Who was Painlevé and why his paradoxes are so important for the study of friction

There is a Russian anecdote about a mathematics professor (Nikolai Luzin) who, when asked “which historical event happened in October (November) 1917?” answered “that autumn we have started studying trigonometric series”. The point of the joke was of course that the Soviet propaganda taught that the Russian October (November) 1917 Revolution was the most important historical event of the 20th century. Beyond the Russian revolution, other events happened at the same time. The Balfour declaration was issued in London, while Paul Painlevé became a Prime Minister of France in Fall 1917.

However, for us Painlevé is of interest not as a politician but as a mechanician and mathematitian, after whom the frictional Painlevé paradoxes were called. There is a family of such paradoxes, and one of the simplest is shown in the figure below. To solve the equations of statics, an assumption should be made about the direction of the friction force. However, after the solution is obtained, it may turn out that the assumed direction of the friction force contradicts the direction of the velocities dx/dt in the system, therefore resulting in a paradox.


Figure 1. A setup for the Painlevé paradox: two sliders (one frictional and the other is frictionless) connected by a rigid bar; the paradox is resolved if the bar is assumed to be elastically deformable with the stiffness k.

In the system shown in Fig. 1, two sliders both having the mass m are connected by a link with a constant length l forming the angle alpha with the sliding surface. The upper slider is frictionless while the lower slider is frictional with the coefficient of friction μ. An external force P is applied to the upper slider. The motion of such a system is governed by the equation 2md2x/dt2 = P – μ|R|sign(dx/̇dt), where R is the normal force acting at the first slider (Rcosφ is the compression force in the link). From the balance of forces acting on the second slider, md2x/dt2 = P + R/tan(φ).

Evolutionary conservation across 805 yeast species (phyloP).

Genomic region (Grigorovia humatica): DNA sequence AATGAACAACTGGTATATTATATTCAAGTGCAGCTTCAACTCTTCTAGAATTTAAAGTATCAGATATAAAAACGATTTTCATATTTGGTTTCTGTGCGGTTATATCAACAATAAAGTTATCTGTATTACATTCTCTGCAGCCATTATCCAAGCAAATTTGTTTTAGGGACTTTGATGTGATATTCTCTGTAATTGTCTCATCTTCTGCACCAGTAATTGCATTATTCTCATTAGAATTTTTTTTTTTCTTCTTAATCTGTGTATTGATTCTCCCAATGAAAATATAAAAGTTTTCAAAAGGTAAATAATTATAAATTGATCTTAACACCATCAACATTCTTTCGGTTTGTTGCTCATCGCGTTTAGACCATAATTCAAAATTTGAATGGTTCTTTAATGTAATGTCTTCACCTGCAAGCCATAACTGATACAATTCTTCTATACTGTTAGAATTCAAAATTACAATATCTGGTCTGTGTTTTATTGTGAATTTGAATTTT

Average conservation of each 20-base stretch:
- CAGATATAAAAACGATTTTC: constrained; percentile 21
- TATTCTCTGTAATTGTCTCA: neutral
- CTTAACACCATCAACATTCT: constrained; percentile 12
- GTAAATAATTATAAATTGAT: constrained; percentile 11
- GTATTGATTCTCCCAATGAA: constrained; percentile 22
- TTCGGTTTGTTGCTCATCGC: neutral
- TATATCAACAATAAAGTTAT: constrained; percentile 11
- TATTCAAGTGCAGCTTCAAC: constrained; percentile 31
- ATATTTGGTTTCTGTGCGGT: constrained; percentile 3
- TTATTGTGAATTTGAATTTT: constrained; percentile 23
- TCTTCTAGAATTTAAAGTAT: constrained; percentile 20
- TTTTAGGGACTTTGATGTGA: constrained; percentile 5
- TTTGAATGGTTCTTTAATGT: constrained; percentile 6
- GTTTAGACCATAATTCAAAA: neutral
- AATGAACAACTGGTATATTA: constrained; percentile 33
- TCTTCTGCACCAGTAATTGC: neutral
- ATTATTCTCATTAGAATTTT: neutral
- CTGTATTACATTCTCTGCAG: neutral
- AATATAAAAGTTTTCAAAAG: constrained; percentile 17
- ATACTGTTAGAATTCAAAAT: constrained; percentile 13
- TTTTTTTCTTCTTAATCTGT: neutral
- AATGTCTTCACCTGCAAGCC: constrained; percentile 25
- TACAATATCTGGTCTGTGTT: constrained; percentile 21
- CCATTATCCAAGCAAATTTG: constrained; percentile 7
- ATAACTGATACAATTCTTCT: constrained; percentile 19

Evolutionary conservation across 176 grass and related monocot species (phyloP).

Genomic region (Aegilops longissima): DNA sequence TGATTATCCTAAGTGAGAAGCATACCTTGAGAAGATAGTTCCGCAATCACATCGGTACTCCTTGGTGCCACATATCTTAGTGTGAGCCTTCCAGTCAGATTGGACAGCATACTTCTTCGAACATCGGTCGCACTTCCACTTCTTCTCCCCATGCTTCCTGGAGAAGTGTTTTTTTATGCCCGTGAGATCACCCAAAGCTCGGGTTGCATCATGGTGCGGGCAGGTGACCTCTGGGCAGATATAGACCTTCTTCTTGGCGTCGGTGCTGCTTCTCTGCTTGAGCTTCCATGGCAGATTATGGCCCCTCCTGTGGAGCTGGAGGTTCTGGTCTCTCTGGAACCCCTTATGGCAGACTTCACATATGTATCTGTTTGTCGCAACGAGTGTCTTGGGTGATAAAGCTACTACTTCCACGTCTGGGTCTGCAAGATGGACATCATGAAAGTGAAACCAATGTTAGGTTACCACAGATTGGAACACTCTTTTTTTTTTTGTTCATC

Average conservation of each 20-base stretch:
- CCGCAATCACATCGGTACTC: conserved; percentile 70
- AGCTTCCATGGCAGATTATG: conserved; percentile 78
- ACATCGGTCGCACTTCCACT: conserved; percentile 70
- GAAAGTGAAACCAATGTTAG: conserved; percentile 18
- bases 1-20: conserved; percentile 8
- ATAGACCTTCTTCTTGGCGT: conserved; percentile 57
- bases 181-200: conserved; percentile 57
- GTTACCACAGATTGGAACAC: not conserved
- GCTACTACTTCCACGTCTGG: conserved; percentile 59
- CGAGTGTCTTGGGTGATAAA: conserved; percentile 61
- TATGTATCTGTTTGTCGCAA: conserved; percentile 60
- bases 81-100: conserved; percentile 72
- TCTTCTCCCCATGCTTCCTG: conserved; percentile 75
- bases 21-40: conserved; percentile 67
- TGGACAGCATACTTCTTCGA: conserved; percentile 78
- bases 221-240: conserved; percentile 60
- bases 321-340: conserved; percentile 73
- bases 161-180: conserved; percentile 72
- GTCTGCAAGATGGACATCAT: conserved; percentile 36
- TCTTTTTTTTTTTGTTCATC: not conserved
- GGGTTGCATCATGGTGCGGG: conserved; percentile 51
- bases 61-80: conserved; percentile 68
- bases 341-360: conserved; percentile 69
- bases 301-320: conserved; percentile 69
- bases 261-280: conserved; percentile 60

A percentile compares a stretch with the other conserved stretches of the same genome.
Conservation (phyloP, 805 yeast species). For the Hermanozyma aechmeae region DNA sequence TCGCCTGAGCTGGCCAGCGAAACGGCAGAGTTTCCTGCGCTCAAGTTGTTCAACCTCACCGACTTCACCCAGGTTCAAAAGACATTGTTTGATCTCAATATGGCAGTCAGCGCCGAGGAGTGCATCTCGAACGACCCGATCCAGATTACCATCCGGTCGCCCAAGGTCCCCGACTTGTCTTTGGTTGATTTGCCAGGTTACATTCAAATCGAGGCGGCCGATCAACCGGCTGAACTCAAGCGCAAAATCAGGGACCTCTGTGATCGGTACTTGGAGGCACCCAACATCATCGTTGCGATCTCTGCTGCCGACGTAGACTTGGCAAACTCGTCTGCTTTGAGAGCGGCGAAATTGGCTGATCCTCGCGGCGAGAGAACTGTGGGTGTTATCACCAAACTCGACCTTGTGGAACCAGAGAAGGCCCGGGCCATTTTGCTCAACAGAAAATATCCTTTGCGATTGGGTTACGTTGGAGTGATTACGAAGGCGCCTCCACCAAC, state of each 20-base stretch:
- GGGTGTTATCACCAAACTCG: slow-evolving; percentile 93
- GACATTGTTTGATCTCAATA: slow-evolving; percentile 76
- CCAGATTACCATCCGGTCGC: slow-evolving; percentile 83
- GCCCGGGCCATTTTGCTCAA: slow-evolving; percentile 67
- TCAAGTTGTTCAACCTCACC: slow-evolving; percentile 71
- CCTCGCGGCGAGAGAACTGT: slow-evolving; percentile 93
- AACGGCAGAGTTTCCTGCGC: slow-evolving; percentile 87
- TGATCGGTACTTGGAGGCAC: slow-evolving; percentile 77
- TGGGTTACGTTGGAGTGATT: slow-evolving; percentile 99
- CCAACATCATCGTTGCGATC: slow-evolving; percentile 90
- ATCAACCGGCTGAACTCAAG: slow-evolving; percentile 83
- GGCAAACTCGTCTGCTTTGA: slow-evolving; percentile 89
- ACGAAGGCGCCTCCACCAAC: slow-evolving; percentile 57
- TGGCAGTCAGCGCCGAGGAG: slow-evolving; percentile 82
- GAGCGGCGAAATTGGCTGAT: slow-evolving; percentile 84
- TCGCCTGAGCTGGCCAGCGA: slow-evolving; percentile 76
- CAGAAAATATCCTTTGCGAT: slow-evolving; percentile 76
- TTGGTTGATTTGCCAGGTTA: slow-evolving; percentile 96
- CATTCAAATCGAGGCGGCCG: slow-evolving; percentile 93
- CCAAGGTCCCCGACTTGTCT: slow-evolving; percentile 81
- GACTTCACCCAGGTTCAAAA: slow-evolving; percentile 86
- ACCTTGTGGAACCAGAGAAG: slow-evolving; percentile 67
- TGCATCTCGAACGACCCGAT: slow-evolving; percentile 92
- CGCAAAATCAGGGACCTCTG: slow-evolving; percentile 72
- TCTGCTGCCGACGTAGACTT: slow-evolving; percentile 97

To find the unknown acceleration d2x/dt2 and force R, we should assume the value of sign(dx/̇dt). However, if μ tanφ>2 then two solutions exists for a positive velocity dx/dt>0 satisfying md2x/dt2 = P(1±μ tanφ )/(2±μtanφ), while no solution exists for the negative velocity dx/dt<0.

The Painlevé paradox indicates that the Coulomb friction is not always logically compatible with the rest of the equations of mechanics. However, there is an interesting relationship between the Painlevé paradoxes and the friction-induced instabilities. If an elastically deformable link is considered instead of the rigid link, the sliding system has an additional degree of freedom. In that case, the paradox corresponds to the unstable solution with the reaction force growing until the value of φ decreases so that the paradox condition μ tan(φ)>2 will not be satisfied anymore. Thus the static paradox of a non-existent solution, when studied in dynamics, corresponds to an unstable solution. The Painlevé paradoxes turn out to be related to very central and universal aspects of friction.